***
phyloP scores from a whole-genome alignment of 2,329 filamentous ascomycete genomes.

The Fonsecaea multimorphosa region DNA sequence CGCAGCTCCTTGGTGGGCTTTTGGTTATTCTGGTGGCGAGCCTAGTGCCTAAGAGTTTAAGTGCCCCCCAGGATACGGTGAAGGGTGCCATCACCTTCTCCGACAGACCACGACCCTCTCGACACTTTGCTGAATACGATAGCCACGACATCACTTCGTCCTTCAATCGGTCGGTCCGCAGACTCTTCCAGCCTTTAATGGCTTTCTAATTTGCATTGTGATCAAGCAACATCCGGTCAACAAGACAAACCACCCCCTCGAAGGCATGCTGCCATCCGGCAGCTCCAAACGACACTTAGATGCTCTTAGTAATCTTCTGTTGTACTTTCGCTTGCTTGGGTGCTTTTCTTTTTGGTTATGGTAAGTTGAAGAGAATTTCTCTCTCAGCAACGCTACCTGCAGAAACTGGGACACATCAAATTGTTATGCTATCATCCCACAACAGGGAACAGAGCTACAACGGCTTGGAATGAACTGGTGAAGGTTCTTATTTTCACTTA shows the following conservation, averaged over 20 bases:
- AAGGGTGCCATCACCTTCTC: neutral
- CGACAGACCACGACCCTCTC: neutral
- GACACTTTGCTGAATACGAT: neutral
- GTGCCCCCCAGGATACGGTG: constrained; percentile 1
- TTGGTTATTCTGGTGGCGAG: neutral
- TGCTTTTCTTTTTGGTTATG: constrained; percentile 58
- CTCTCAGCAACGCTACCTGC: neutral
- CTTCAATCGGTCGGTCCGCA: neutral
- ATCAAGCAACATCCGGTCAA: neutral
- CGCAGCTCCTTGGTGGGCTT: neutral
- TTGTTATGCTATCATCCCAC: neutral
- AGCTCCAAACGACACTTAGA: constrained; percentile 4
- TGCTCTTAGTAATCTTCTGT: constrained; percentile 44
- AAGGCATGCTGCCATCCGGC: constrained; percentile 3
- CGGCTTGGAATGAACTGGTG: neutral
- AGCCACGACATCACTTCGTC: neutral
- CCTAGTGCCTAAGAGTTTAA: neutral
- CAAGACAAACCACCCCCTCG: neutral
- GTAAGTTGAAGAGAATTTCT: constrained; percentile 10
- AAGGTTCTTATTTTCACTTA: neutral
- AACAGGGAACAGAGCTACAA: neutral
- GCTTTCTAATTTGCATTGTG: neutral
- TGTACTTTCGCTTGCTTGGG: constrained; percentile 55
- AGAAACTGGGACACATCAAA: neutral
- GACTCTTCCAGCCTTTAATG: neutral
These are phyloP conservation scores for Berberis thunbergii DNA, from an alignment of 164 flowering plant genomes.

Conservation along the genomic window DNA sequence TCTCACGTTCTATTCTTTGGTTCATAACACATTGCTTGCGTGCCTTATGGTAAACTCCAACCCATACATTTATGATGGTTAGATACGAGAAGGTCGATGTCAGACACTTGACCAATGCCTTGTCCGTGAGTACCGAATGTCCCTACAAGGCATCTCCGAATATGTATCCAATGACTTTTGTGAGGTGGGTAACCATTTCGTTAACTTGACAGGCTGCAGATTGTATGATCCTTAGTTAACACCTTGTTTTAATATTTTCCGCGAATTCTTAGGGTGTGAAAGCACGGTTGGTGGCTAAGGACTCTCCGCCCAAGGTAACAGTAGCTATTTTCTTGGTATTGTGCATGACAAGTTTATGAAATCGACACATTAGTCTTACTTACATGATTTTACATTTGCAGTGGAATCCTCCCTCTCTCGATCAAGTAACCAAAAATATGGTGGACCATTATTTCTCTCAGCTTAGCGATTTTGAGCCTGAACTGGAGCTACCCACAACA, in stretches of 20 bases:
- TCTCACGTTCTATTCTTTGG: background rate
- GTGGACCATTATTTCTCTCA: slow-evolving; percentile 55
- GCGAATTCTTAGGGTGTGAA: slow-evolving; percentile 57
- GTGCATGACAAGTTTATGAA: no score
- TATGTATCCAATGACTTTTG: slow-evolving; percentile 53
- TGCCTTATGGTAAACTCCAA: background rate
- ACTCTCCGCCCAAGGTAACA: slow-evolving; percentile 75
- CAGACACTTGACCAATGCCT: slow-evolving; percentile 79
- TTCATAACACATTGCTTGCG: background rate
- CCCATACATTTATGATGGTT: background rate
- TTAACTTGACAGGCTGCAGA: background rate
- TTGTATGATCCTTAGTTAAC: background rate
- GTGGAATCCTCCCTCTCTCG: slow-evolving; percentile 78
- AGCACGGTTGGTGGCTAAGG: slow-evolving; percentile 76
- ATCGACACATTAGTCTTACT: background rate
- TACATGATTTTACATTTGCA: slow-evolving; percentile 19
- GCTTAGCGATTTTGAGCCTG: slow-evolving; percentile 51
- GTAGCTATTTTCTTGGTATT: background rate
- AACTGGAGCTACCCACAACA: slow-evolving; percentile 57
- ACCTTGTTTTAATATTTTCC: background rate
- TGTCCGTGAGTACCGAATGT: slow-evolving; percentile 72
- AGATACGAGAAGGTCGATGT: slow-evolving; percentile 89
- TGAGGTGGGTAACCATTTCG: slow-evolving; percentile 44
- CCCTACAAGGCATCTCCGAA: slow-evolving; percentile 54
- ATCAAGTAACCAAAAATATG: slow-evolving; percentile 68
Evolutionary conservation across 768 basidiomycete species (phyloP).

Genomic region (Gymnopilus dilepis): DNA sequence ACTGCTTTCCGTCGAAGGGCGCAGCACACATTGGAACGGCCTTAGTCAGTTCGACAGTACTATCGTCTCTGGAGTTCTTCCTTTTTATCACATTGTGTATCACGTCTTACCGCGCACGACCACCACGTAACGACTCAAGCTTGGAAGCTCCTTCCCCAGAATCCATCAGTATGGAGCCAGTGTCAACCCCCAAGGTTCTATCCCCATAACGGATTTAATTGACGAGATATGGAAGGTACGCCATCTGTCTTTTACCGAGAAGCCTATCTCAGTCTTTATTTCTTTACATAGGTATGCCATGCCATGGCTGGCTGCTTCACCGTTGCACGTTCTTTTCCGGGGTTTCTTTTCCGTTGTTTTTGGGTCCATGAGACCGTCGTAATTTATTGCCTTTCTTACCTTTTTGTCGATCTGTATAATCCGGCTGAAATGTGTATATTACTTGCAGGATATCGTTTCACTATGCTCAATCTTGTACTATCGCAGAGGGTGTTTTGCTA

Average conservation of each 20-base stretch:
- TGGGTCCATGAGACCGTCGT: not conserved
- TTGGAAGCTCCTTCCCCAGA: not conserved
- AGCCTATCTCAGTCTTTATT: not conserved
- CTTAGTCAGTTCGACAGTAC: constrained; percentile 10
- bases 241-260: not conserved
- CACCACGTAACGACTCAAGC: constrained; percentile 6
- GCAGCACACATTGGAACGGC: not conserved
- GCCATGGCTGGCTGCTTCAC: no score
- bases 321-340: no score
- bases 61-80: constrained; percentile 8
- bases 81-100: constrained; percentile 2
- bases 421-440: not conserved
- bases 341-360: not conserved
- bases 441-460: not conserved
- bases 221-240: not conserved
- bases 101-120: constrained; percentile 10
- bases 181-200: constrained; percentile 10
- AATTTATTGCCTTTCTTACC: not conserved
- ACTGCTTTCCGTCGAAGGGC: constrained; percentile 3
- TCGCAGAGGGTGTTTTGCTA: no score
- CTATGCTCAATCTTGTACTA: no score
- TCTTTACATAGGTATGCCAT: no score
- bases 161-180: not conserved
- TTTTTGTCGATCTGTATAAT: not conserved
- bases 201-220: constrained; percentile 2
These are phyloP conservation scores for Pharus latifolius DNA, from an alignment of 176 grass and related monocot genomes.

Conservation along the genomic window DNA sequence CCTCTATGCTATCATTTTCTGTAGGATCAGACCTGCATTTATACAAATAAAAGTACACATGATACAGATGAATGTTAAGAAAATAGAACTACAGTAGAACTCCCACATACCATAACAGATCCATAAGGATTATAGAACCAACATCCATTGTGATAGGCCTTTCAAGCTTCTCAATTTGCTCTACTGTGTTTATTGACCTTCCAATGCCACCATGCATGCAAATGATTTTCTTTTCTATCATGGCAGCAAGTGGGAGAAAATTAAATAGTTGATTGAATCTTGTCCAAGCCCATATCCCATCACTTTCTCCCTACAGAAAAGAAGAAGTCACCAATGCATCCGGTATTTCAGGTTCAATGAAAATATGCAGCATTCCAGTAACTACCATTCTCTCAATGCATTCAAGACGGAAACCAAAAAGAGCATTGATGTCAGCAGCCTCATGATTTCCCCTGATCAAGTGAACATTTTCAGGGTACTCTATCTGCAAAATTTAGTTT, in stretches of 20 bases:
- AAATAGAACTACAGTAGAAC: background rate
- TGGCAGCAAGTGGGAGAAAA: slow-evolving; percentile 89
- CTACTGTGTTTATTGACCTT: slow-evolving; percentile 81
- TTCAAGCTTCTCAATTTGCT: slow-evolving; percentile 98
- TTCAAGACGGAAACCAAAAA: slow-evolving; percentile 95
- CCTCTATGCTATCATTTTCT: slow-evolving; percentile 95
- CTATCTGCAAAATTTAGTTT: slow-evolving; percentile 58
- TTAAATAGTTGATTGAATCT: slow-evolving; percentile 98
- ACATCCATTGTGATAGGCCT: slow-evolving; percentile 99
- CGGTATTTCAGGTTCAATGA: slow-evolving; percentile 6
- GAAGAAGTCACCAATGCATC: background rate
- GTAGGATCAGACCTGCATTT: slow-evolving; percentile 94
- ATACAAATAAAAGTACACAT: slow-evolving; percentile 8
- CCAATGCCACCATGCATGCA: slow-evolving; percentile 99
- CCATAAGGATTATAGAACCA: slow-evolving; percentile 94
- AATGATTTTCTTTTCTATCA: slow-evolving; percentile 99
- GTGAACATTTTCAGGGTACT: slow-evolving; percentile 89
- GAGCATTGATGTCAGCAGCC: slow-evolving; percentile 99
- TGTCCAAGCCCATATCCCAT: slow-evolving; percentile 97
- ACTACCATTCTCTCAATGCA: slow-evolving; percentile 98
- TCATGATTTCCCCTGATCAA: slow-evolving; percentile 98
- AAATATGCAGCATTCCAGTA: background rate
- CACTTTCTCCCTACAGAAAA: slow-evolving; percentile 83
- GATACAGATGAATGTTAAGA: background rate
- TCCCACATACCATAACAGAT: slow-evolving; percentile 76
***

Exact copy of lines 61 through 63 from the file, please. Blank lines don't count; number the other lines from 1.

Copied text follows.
- CTTAGTCAGTTCGACAGTAC: constrained; percentile 10
- bases 241-260: not conserved
- CACCACGTAACGACTCAAGC: constrained; percentile 6